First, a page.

No modifications or withdrawals of CoC-approved Resolution Plans at behest of successful Resolution Applicant once plan submitted to Adjudicating Authority- Supreme Court
In a recent judgment the Hon’ble Supreme Court have held that under the existing insolvency framework in India there is no scope for further modifications or withdrawals of Committee of Creditors (CoC) approved Resolution Plans, at the behest of the successful Resolution Applicant, once the plan has been submitted to the Adjudicating Authority.
ABCAUS Case Law Citation
ABCAUS 3551 (2021) (09) SC
Important case law relied referred:
Gujarat Urja Vikas Nigam Limited v. Amit Gupta & Ors.
The issue involved in these batch of appeals was with respect to withdrawal of approved resolution plan.
NCLAT had inter alia held that once the Resolution Plan was approved by the CoC, the NCLT did not have jurisdiction to permit its withdrawal. It held that the adjudicating authority could not enter upon the wisdom of the decision of the Committee of Creditors (CoC) to approve the Resolution Plan.
It was also held by the NCLAT that there was no provision in the IBC for the withdrawal of a Resolution Plan and the Resolution Plan is enforceable as a contract against the Resolution Applicant.
While the Hon’ble Supreme Court exercised their jurisdiction under Article 142 of the Constitution of India for a one-time relief with extended timeline.
Whereas in other case it held that common law remedies available under the Contract Act are not available to the parties since a submitted Resolution Plan is not a contract which can be otherwise voidable on account of frustration, force majeure or other such instances.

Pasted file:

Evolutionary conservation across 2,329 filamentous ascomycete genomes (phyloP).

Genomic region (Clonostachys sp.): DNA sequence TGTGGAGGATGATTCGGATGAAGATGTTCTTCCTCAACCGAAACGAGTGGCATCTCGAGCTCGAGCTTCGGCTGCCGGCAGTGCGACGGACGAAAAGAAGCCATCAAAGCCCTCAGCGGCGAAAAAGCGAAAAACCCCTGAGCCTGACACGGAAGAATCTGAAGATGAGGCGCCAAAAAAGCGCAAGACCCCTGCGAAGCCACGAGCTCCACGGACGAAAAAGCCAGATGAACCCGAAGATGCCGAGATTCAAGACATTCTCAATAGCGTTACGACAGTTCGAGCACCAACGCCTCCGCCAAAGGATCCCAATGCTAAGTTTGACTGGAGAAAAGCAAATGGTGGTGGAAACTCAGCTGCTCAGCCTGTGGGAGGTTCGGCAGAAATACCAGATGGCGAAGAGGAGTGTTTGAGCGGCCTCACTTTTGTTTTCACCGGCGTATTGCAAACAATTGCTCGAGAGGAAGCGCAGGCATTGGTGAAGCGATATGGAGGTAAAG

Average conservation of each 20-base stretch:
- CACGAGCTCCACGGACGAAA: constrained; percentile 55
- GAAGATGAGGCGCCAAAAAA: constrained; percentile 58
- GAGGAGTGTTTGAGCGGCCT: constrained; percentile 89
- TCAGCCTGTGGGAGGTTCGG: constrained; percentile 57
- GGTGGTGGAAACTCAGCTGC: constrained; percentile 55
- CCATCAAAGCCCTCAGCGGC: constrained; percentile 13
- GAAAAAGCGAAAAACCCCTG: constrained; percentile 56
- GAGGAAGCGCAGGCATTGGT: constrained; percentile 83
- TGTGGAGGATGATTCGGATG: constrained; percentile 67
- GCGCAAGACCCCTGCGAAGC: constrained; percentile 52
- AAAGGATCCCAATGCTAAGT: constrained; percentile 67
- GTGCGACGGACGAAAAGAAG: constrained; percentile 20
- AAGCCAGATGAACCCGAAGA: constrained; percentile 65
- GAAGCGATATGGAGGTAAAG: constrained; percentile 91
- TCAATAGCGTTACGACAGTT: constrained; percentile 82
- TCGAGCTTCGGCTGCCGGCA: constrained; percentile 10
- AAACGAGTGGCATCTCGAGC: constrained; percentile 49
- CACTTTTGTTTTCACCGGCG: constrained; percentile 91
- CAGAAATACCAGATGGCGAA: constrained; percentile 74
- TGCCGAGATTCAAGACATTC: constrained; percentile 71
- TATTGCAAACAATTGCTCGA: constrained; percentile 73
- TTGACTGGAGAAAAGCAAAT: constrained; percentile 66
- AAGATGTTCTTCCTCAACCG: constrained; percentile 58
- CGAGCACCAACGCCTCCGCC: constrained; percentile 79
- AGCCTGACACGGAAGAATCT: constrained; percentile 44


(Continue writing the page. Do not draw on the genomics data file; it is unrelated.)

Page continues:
The Hon’ble Supreme Court observed that the extraordinary circumstance of the COVID-19 pandemic would have had a significant impact on the businesses of Corporate Debtors and upon successful Resolution Applicants whose Plans may not have been sanctioned by the Adjudicating Authority in time, for myriad reasons. But the legislative intent of the statute cannot be overridden by the Court to render outcomes that can have grave economic implications which will impact the viability of the IBC.
The Hon’ble Supreme Court stated that the residual powers of the Adjudicating Authority under the IBC cannot be exercised to create procedural remedies which have substantive outcomes on the process of insolvency. The framework, as it stands, only enables withdrawals from the CIRP process by following the procedure detailed in Section 12A of the IBC and Regulation 30A of the CIRP Regulations and in the situations recognized in those provisions.
The Hon’ble Supreme Court stated that enabling withdrawals or modifications of the Resolution Plan at the behest of the successful Resolution Applicant, once it has been submitted to the Adjudicating Authority after due compliance with the procedural requirements and timelines, would create another tier of negotiations which will be wholly unregulated by the statute.
The Hon’ble Supreme Court stated that if the legislature in its wisdom, were to recognize the concept of withdrawals or modifications to a Resolution Plan after it has been submitted to the Adjudicating Authority, it must specifically provide for a tether under the IBC and/or the Regulations.
However, the Hon’ble Supreme Court observed the age-wise pendency of the cases before NCLT under IBC and the reasons attributable to these delays such as NCLT taking considerable time in admitting CIRPs, late and unsolicited bids by Resolution Applicants after the original bidder becomes public upon passage of the deadline for submission of the Plan; and multiplicity of litigation and the appellate process to the NCLAT and the Supreme Court.
The Hon’ble Supreme Court stated that the NCLT and the NCLAT should endeavor to strictly adhere to the timelines stipulated under the IBC and clear pending resolution plans forthwith.
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